Your Forests, Your Future
Grade Appropriate Level: 10-12
Materials: Internet, access to a word processing software (e.g. Microsoft Word, Google Docs, Notepad...)
Since decisions about our forests affect you too, we'd like to know what you consider to be the major issues facing the forest environment.
Prescribed Learning Outcomes:
Suggested Instructional Strategies:
Write a news release or opinion column about your research, conduct a possible school/class survey with Google Forms, then send it to your local media outlet. Ensure you’ve identified a spokesperson(s).
The release should be no more than four to five short paragraphs, using the five Ws and an H (Who, What, Where, When, Why and How) starting with the most important detail first and working down to the least important. Your teacher may be able to help or you can view some media releases online to guide you.
Try to ensure you have a balanced release that has links to accurately sourced facts. Example: If your opinion is we shouldn’t cut down trees, then include a plan to replace the products we use trees for. Make sure you’ve done your research.
Or, if you believe sustainable logging with forest replanting should be allowed, then show how you have adequate plans to reduce impacts to various wildlife and plant species, along with replanting proposed. You’ll need to ensure you have the local Indigenous partners in your release and integrate their views, which may not all be aligned.
Find out which Indigenous bands are in your area here. Many local BC First Nations already have forestry agreements in place.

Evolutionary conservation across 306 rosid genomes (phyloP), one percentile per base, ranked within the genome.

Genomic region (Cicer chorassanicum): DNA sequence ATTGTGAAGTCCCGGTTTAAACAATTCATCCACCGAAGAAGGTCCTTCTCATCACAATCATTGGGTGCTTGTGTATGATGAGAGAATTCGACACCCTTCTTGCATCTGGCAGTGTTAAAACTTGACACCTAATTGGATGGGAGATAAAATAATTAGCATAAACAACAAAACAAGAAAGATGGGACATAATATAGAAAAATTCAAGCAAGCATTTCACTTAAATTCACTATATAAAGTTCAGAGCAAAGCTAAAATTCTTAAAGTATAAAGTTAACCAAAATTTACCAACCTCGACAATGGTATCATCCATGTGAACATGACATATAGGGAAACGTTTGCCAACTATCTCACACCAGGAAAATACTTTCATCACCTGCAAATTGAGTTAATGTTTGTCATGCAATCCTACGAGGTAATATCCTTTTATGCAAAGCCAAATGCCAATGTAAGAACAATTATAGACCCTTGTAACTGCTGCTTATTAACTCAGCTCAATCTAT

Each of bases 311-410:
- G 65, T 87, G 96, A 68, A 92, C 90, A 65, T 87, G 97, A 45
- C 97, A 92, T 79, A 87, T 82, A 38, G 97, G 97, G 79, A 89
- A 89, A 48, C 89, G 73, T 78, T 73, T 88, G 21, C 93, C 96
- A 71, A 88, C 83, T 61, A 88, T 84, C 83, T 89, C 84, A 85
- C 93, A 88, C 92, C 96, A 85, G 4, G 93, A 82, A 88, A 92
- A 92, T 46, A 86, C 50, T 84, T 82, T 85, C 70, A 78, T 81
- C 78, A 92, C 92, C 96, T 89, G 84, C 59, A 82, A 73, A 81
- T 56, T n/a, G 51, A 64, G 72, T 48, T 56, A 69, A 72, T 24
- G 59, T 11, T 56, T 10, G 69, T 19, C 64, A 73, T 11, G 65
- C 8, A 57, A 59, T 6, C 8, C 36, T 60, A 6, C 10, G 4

You could invite an Indigenous person and a member of a local forest company to talk to your class before you create your press release. Ask about the pros and cons, how Indigenous knowledge is integrated into a harvesting plan. How did partnerships with Indigenous groups and forest companies occur? What are the key elements to success? What did each partner learn from one another?
This is very much all part of the balancing act that real foresters and other forest professionals must adhere to when managing forests for conservation or environmental health, biodiversity, economic values, jobs and Indigenous importance.
Suggested Assessment Strategies:
Did students conduct research from a variety of sources and views before writing their release or opinion column? Did students use proper attribution of sources/facts?
Were their polling questions (if used) written objectively or were they leading questions with a built-in bias?
Did they get a good response to their poll? Did they accurately summarize their responses?
Was the press release written in the proper style with the most important information up front? Did students use appropriate grammar, spelling and send their release to the correct news outlets in their local area? Did they get a response?
BC First Nations Forestry Council
Press Release Resources:
How to write a press release
To explore career paths that align with your interests, visit the following sites:
First Nations in Sustainability Careers (FORED BC)
Environmental Careers Organization of Canada
WorkBC Forests Careers (cool video here)
Photos courtesy of www.pexels.com